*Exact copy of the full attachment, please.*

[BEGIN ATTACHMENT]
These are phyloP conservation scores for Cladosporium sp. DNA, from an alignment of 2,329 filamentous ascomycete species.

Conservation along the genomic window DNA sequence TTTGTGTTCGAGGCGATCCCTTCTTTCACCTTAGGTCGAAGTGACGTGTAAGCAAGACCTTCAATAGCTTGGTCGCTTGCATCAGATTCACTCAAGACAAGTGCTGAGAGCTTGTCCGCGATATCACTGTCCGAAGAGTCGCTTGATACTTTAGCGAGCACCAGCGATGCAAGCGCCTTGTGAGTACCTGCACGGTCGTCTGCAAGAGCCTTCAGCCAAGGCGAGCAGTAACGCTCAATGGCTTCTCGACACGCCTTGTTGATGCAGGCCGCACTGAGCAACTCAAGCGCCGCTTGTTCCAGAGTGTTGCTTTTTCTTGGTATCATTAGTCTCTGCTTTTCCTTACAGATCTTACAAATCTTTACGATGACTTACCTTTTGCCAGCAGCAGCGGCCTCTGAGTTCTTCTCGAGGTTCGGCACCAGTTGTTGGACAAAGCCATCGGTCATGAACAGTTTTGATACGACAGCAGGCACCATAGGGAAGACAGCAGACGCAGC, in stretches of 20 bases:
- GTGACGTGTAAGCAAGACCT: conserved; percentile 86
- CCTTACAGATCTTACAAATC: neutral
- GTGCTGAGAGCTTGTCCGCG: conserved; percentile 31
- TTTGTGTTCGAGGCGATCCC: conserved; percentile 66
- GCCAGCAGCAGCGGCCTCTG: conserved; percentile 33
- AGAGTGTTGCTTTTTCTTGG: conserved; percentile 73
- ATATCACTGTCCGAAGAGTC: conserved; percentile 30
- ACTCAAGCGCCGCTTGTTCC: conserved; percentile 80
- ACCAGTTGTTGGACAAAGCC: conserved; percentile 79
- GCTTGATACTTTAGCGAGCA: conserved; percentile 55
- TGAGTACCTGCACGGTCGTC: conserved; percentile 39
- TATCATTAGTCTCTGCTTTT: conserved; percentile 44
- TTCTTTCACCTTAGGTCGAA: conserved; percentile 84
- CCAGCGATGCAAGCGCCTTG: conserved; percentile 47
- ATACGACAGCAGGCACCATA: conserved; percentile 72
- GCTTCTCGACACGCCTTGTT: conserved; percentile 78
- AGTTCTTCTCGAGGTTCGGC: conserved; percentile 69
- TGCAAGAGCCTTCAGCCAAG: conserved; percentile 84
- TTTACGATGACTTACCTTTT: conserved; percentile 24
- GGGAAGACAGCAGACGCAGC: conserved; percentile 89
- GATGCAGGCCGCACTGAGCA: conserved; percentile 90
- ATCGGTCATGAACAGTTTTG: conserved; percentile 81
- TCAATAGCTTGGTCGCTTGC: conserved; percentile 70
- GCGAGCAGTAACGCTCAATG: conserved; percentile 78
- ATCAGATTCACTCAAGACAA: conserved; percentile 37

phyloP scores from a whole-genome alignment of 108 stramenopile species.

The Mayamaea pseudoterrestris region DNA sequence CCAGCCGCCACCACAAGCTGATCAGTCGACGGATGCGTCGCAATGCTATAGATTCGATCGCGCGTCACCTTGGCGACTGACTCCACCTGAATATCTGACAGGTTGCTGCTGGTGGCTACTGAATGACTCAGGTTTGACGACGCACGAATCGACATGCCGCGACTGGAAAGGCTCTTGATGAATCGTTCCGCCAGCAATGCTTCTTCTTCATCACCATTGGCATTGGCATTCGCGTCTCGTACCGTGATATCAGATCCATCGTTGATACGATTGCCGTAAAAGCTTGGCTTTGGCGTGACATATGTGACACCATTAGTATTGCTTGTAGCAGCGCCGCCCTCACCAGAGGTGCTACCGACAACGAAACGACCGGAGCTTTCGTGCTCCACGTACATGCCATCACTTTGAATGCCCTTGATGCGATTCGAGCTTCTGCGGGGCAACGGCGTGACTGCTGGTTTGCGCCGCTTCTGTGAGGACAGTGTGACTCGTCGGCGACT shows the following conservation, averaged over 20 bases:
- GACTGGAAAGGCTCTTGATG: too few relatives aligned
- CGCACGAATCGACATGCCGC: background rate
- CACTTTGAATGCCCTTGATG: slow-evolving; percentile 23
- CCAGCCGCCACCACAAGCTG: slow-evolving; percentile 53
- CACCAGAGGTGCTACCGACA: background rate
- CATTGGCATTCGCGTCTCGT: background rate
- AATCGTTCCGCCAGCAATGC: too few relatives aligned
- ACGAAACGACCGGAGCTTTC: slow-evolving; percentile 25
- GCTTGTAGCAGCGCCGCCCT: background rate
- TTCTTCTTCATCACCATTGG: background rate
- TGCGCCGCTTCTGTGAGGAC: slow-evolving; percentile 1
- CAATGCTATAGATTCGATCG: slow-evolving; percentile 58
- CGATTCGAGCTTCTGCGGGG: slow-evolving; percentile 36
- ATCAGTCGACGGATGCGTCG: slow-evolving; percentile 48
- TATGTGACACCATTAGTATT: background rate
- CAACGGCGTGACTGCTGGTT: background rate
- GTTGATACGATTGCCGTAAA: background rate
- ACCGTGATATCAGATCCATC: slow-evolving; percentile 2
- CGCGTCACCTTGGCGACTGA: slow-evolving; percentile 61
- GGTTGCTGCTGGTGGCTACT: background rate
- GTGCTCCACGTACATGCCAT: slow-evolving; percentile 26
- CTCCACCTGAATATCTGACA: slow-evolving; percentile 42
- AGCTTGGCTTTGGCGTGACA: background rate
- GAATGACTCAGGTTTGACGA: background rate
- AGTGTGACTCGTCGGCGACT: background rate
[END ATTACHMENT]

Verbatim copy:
These are phyloP conservation scores for Cladosporium sp. DNA, from an alignment of 2,329 filamentous ascomycete species.

Conservation along the genomic window DNA sequence TTTGTGTTCGAGGCGATCCCTTCTTTCACCTTAGGTCGAAGTGACGTGTAAGCAAGACCTTCAATAGCTTGGTCGCTTGCATCAGATTCACTCAAGACAAGTGCTGAGAGCTTGTCCGCGATATCACTGTCCGAAGAGTCGCTTGATACTTTAGCGAGCACCAGCGATGCAAGCGCCTTGTGAGTACCTGCACGGTCGTCTGCAAGAGCCTTCAGCCAAGGCGAGCAGTAACGCTCAATGGCTTCTCGACACGCCTTGTTGATGCAGGCCGCACTGAGCAACTCAAGCGCCGCTTGTTCCAGAGTGTTGCTTTTTCTTGGTATCATTAGTCTCTGCTTTTCCTTACAGATCTTACAAATCTTTACGATGACTTACCTTTTGCCAGCAGCAGCGGCCTCTGAGTTCTTCTCGAGGTTCGGCACCAGTTGTTGGACAAAGCCATCGGTCATGAACAGTTTTGATACGACAGCAGGCACCATAGGGAAGACAGCAGACGCAGC, in stretches of 20 bases:
- GTGACGTGTAAGCAAGACCT: conserved; percentile 86
- CCTTACAGATCTTACAAATC: neutral
- GTGCTGAGAGCTTGTCCGCG: conserved; percentile 31
- TTTGTGTTCGAGGCGATCCC: conserved; percentile 66
- GCCAGCAGCAGCGGCCTCTG: conserved; percentile 33
- AGAGTGTTGCTTTTTCTTGG: conserved; percentile 73
- ATATCACTGTCCGAAGAGTC: conserved; percentile 30
- ACTCAAGCGCCGCTTGTTCC: conserved; percentile 80
- ACCAGTTGTTGGACAAAGCC: conserved; percentile 79
- GCTTGATACTTTAGCGAGCA: conserved; percentile 55
- TGAGTACCTGCACGGTCGTC: conserved; percentile 39
- TATCATTAGTCTCTGCTTTT: conserved; percentile 44
- TTCTTTCACCTTAGGTCGAA: conserved; percentile 84
- CCAGCGATGCAAGCGCCTTG: conserved; percentile 47
- ATACGACAGCAGGCACCATA: conserved; percentile 72
- GCTTCTCGACACGCCTTGTT: conserved; percentile 78
- AGTTCTTCTCGAGGTTCGGC: conserved; percentile 69
- TGCAAGAGCCTTCAGCCAAG: conserved; percentile 84
- TTTACGATGACTTACCTTTT: conserved; percentile 24
- GGGAAGACAGCAGACGCAGC: conserved; percentile 89
- GATGCAGGCCGCACTGAGCA: conserved; percentile 90
- ATCGGTCATGAACAGTTTTG: conserved; percentile 81
- TCAATAGCTTGGTCGCTTGC: conserved; percentile 70
- GCGAGCAGTAACGCTCAATG: conserved; percentile 78
- ATCAGATTCACTCAAGACAA: conserved; percentile 37

phyloP scores from a whole-genome alignment of 108 stramenopile species.

The Mayamaea pseudoterrestris region DNA sequence CCAGCCGCCACCACAAGCTGATCAGTCGACGGATGCGTCGCAATGCTATAGATTCGATCGCGCGTCACCTTGGCGACTGACTCCACCTGAATATCTGACAGGTTGCTGCTGGTGGCTACTGAATGACTCAGGTTTGACGACGCACGAATCGACATGCCGCGACTGGAAAGGCTCTTGATGAATCGTTCCGCCAGCAATGCTTCTTCTTCATCACCATTGGCATTGGCATTCGCGTCTCGTACCGTGATATCAGATCCATCGTTGATACGATTGCCGTAAAAGCTTGGCTTTGGCGTGACATATGTGACACCATTAGTATTGCTTGTAGCAGCGCCGCCCTCACCAGAGGTGCTACCGACAACGAAACGACCGGAGCTTTCGTGCTCCACGTACATGCCATCACTTTGAATGCCCTTGATGCGATTCGAGCTTCTGCGGGGCAACGGCGTGACTGCTGGTTTGCGCCGCTTCTGTGAGGACAGTGTGACTCGTCGGCGACT shows the following conservation, averaged over 20 bases:
- GACTGGAAAGGCTCTTGATG: too few relatives aligned
- CGCACGAATCGACATGCCGC: background rate
- CACTTTGAATGCCCTTGATG: slow-evolving; percentile 23
- CCAGCCGCCACCACAAGCTG: slow-evolving; percentile 53
- CACCAGAGGTGCTACCGACA: background rate
- CATTGGCATTCGCGTCTCGT: background rate
- AATCGTTCCGCCAGCAATGC: too few relatives aligned
- ACGAAACGACCGGAGCTTTC: slow-evolving; percentile 25
- GCTTGTAGCAGCGCCGCCCT: background rate
- TTCTTCTTCATCACCATTGG: background rate
- TGCGCCGCTTCTGTGAGGAC: slow-evolving; percentile 1
- CAATGCTATAGATTCGATCG: slow-evolving; percentile 58
- CGATTCGAGCTTCTGCGGGG: slow-evolving; percentile 36
- ATCAGTCGACGGATGCGTCG: slow-evolving; percentile 48
- TATGTGACACCATTAGTATT: background rate
- CAACGGCGTGACTGCTGGTT: background rate
- GTTGATACGATTGCCGTAAA: background rate
- ACCGTGATATCAGATCCATC: slow-evolving; percentile 2
- CGCGTCACCTTGGCGACTGA: slow-evolving; percentile 61
- GGTTGCTGCTGGTGGCTACT: background rate
- GTGCTCCACGTACATGCCAT: slow-evolving; percentile 26
- CTCCACCTGAATATCTGACA: slow-evolving; percentile 42
- AGCTTGGCTTTGGCGTGACA: background rate
- GAATGACTCAGGTTTGACGA: background rate
- AGTGTGACTCGTCGGCGACT: background rate